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    • Systemic Police Reform Is a Necessary Step for Progress in the Area of ​​Justice, Freedom and Security

    • Date: 24 May 2019

      The focus on results instead on the processes is necessary for the progress of Serbia's accession negotiations with the EU in the area of ​​justice, freedom and security, it was concluded at the meeting of the Working Group of the National Convention on the European Union (NCEU) on Chapter 24 and the Negotiating Group on Justice, Freedom and Security Issues Belgrade Centre for Security Policy (BCSP) organized on May 24, 2018 in Belgrade.

      Referring to civil society's comments on the revised Action Plan for Chapter 24, BCSP Director and Coordinator of the Working Group of the NCEU for Chapter 24 Sonja Stojanovic Gajicstressed the importance of these recommendations for efficient and effective police organization, with rationally determined number of employees.

      "The Revised Action Plan for Chapter 24 is a step forward, but it’s not enough, since the indicators of progress do not reflect the concrete results," said the BCSP director.

      Transparency in the work of the border police, the fight against organized crime, and the reduction of political influence on investigations are of particular importance for progress in accession negotiations with the EU. Although regular information is provided on certain thematic areas of police work, comprehensive reporting on the police organization is still missing,  Stojanovic Gajic warned.

      A good part of the civil society proposals on accessibility of the chapters has been adopted, except for those concerning relations with neighbours and the jurisdiction of provisional institutions in Kosovo in the domain of readmission, legal assistance and integrated border management. As these issues are an integral part of Chapter 35, greater synergy between the two negotiating groups is an important step towards fulfilling the conditions for membership, concluded Stojanovic Gajic.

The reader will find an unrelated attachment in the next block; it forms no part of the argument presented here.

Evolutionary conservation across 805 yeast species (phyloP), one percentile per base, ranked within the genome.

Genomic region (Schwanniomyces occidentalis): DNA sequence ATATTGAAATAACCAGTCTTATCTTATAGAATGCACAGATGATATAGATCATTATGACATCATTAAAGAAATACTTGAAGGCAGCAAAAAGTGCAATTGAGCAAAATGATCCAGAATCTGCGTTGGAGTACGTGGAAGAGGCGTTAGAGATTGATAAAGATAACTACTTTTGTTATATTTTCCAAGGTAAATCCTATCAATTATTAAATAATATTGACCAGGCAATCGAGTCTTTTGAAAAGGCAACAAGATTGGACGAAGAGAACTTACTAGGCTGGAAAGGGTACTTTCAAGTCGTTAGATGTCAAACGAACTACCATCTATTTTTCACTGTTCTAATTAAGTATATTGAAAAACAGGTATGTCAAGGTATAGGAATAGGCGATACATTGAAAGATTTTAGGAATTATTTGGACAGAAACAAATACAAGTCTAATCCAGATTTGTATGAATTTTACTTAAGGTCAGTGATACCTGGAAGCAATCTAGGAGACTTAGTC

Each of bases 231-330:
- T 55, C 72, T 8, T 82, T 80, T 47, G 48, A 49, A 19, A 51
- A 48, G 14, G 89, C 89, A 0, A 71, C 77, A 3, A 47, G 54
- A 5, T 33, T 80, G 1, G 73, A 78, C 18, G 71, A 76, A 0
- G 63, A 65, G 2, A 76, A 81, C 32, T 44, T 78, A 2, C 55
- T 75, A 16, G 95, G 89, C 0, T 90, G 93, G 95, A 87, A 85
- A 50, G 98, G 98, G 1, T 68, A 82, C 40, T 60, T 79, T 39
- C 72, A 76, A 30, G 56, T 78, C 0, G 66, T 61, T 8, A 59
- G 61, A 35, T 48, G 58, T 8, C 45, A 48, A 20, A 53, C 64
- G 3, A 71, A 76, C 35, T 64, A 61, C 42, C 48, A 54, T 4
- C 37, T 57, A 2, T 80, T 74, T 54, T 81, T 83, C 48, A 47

What Is the Place of the Revised Action Plan for Chapter 24 in the European Integrations of Serbia?

      Head of the Negotiating Team for negotiations with the EU Tanja Miscevic pointed to the importance of the fact that our country is the only one near Montenegro that has started membership negotiations.

       "The government and representatives of civil society strive for the same goal when it comes to Chapter 24, which is making a credible and feasible plan," Miscevic reminded.

      In particular, she pointed to the frequent changes in the external circumstances that constantly impose the need to amend action plans in the area of ​​Justice, Freedom and Security and more effectively align with EU acquis, such as migration and the fight against terrorism.

      Miscevic concluded that without consultations with representatives of the civil society on the comments of the European Commission there will be no successful walk towards the final stage of the negotiations under this chapter.

      Chief of the Negotiation group for the Chapter 24 and State Secretary in Ministry of Interior Zoran Lazarov said that Serbia has already achieved some quality and measurable outcomes in this area. Lazarov stressed that the Action Plan for Chapter 24 suffered many changes in content and methodological terms, and that the revised document was in line with the recommendations of the European Commission. The current assessment is that Serbia is on track, with 55% compliance with the EU acquis.